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MMO addiction.

  1. Jul 30, 2009 #1
    My wife is an MMO addict. I knew it before we were married, but I never saw how bad it was. Currently she spends between 6 and 12+ hours playing her game a day. We have 3 young kids and I have a full time job with plenty of overtime. While she does keep the kids fed and when prompted does keep the house from turning into a disaster area, I am not satisfied with how much time she spends playing online not including time just spent on the game forums and such.

    Now I need some help.

    Is spending 40-60 hours playing a game per week unreasonable even if you maintain most of your outside responsibilities?

    Is there any reasonable way for me to help this situation without being the bad guy?

    Does anyone have any personal examples that could be helpful?

    Are there any useful resources for this? (Yes I can google, but something that has helped someone else would be preferred to rolling the dice.)

    I know there are people out there who get fired from work or drop out of school because of their addiction, and although this is not one of those examples it is still frustrating. I would be much happier if my wife had goals and ambitions outside of her game which she actually strived for.

    Any input is appreciated! Thanks guys!
  2. jcsd
  3. Jul 30, 2009 #2
    It's certainly not very healthy but the fact that she functions well and it doesn't take over her normal duties and life makes it a sticky situation. MMO addiction is serious and if she really does spend 40+ hours on a game, it's a sad waste of time. Then again, if you replace 'plays MMOs' with 'reads books' or 'runs marathons', this probably wouldn't be an issue at all. Most people have hobbies and a few people take those hobbies to extremes.

    People say that an addiction is dangerous when it either threatens their health or takes over everything else. Since it does neither, and your main issue seems to be that it frustrates you or you want her to do something else, I'm a bit skeptical. If she is a stay-at-home mom (which I'm inferring, correct me if I'm wrong) it makes sense that she'd be addicted to MMOs. They're playable from home, pausable, and break up the mundaneness of the day. If her inactivity is making her gain weight, lose sleep, or any other health problem, I'd speak to her about it from that angle.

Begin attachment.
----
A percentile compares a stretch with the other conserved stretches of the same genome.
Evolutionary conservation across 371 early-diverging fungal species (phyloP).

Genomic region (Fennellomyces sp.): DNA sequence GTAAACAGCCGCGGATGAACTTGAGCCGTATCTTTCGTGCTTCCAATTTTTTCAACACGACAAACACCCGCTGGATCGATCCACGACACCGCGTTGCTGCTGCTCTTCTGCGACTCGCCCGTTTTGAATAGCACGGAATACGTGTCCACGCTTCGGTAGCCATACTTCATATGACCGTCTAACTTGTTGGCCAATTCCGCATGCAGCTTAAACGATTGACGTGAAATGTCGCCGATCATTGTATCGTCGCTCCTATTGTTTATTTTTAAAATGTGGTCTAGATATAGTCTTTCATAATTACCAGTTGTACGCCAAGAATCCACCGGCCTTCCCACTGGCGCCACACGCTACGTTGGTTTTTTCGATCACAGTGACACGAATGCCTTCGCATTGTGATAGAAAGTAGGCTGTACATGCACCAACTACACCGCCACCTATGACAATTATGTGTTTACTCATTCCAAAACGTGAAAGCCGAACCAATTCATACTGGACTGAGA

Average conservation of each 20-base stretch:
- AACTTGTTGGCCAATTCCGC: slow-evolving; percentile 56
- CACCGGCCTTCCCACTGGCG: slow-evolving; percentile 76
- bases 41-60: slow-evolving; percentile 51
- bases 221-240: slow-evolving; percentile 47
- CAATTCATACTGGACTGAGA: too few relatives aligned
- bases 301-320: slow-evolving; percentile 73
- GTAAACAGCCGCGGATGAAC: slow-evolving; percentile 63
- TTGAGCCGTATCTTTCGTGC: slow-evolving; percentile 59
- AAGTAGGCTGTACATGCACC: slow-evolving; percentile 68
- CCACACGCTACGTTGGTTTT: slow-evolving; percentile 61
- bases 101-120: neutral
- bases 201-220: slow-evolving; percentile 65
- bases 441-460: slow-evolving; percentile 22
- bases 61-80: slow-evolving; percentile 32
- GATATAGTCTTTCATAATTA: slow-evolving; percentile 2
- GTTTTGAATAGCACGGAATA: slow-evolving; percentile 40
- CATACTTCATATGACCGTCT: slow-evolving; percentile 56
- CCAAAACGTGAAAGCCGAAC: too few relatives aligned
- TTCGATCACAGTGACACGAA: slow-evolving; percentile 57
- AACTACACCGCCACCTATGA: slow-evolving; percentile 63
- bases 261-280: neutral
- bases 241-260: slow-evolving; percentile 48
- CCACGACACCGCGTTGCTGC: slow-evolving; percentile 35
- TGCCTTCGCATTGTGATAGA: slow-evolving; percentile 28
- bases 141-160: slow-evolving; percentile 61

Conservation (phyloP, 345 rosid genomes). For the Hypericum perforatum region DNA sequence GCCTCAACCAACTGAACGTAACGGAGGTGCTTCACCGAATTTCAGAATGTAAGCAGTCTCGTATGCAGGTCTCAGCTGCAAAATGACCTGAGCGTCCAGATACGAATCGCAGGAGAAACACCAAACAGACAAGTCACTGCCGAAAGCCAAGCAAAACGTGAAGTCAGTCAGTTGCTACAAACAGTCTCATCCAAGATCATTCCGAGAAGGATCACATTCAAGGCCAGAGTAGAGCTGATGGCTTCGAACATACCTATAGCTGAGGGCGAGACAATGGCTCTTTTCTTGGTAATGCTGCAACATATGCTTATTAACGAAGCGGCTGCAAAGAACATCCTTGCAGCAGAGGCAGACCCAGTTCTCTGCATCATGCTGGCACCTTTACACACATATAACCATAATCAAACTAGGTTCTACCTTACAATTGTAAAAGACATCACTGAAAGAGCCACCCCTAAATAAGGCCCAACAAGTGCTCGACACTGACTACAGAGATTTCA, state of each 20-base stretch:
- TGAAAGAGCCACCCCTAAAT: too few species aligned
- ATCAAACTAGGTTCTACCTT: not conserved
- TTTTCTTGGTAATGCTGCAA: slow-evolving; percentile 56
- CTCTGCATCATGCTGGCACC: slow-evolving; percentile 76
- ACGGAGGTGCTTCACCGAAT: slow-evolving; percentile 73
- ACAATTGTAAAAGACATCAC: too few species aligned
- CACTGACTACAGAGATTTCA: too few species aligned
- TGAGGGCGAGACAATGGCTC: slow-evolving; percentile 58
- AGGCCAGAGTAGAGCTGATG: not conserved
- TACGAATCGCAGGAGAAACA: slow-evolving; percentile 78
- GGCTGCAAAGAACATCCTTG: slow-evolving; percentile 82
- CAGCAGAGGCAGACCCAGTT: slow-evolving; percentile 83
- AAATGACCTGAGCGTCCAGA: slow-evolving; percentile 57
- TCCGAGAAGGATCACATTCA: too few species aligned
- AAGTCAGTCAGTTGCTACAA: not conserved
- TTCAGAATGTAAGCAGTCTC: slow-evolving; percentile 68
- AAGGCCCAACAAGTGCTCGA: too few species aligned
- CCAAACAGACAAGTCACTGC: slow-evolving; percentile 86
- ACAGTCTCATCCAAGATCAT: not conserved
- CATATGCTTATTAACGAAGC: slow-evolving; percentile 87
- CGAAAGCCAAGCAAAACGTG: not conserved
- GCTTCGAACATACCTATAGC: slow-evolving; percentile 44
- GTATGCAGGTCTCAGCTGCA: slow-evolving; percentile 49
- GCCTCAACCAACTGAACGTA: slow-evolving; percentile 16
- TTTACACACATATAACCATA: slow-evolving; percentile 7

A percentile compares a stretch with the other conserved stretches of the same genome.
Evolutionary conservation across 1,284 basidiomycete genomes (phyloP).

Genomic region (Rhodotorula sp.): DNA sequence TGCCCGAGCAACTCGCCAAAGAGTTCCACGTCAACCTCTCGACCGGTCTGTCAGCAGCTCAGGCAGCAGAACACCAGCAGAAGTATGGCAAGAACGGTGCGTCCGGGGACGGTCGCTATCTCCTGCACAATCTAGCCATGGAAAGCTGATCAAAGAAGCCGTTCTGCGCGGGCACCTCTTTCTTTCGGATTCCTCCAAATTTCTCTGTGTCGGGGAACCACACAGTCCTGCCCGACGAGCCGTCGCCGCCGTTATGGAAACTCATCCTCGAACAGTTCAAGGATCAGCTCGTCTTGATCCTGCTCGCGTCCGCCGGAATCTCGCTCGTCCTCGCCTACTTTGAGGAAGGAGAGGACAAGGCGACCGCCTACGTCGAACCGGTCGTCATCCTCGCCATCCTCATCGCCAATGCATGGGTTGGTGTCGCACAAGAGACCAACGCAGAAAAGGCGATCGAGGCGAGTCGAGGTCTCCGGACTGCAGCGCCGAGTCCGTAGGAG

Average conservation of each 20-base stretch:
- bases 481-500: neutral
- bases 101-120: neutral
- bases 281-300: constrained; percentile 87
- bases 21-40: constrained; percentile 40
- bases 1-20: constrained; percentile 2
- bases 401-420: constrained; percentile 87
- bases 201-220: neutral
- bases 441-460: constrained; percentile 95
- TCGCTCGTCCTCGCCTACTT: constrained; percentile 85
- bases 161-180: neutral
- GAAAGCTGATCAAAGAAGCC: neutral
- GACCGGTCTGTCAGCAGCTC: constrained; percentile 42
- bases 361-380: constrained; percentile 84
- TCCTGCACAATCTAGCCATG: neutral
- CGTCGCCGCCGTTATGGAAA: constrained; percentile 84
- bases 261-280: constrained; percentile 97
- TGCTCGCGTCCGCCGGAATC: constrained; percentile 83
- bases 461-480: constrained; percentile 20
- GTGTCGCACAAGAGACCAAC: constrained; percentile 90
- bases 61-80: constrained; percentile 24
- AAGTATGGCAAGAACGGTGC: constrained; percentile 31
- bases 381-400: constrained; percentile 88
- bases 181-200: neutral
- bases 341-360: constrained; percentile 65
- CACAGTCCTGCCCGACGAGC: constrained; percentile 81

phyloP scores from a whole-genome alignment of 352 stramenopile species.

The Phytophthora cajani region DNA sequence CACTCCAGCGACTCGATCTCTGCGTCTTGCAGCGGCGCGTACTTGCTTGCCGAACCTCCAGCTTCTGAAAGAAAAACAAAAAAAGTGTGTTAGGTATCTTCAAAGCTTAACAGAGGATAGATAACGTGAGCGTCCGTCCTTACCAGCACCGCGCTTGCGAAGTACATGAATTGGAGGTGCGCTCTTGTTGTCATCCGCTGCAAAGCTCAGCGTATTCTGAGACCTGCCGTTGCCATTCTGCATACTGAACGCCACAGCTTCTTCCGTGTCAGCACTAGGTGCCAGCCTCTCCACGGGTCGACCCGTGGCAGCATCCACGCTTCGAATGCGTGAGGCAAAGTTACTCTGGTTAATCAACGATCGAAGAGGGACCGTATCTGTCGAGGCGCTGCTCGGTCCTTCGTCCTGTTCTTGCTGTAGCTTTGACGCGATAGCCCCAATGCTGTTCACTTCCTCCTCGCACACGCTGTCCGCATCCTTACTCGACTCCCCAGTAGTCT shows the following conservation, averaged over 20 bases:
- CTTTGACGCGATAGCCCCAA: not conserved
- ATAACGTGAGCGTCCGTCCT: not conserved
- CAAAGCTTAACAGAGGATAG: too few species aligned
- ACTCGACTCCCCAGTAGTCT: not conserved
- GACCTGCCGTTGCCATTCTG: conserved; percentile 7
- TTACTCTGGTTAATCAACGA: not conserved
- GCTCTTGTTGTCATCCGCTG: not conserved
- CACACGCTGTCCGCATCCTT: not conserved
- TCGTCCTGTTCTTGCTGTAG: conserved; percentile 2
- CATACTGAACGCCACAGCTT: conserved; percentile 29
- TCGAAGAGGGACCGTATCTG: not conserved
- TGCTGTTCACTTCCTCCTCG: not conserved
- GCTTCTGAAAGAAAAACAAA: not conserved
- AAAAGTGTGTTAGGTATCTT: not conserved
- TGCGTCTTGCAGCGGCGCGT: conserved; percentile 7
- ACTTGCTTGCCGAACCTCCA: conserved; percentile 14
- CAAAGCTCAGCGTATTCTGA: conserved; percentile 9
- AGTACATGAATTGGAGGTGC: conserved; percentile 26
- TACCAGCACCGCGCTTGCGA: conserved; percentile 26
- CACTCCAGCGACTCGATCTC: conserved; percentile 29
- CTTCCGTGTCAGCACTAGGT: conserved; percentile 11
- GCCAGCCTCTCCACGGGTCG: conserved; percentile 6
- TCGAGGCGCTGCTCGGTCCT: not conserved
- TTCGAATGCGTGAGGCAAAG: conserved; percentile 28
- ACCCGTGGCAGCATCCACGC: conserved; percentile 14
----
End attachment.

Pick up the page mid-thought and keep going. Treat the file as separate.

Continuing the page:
Otherwise, what else would you like her to do? 'Goals and ambitions' is a rather vague statement.
  4. Jul 30, 2009 #3
    Move to South Korea and she could be the next Choi Yeon.
    http://www.sfgate.com/cgi-bin/article.cgi?f=/c/a/2006/12/18/GAMERS.TMP [Broken]

    Or, if spending more time with her is what you want then plan some getaways. Go to the beach or camping. Bring the kids along if they are old enough. They will need some fond memories of growing up. Go out on a date to a restaurant or something. Use some romance. Do things as a family or as a couple. She'll miss her game, but hopefully she will also enjoy spending time doing things with her family.

    If you approach this from the angle that she should do something else with her time because you don't like it then I think you're not gonna enjoy the results. It would be a mistake to start out playing the blame game.
    Last edited by a moderator: May 4, 2017
  5. Jul 30, 2009 #4


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    Yah it really depends on how it effects you. If you feel she isn't paying attention to you, that's certainly a problem. If she is putting off dreams and goals and ambitions, it is a problem. If neither of these are problems (because honestly, you can't force someone to have goals and ambitions), then maybe it isn't a problem. You should have a serious talk with her and see how she feels about it and everything. Maybe it isn't a problem. Maybe it is.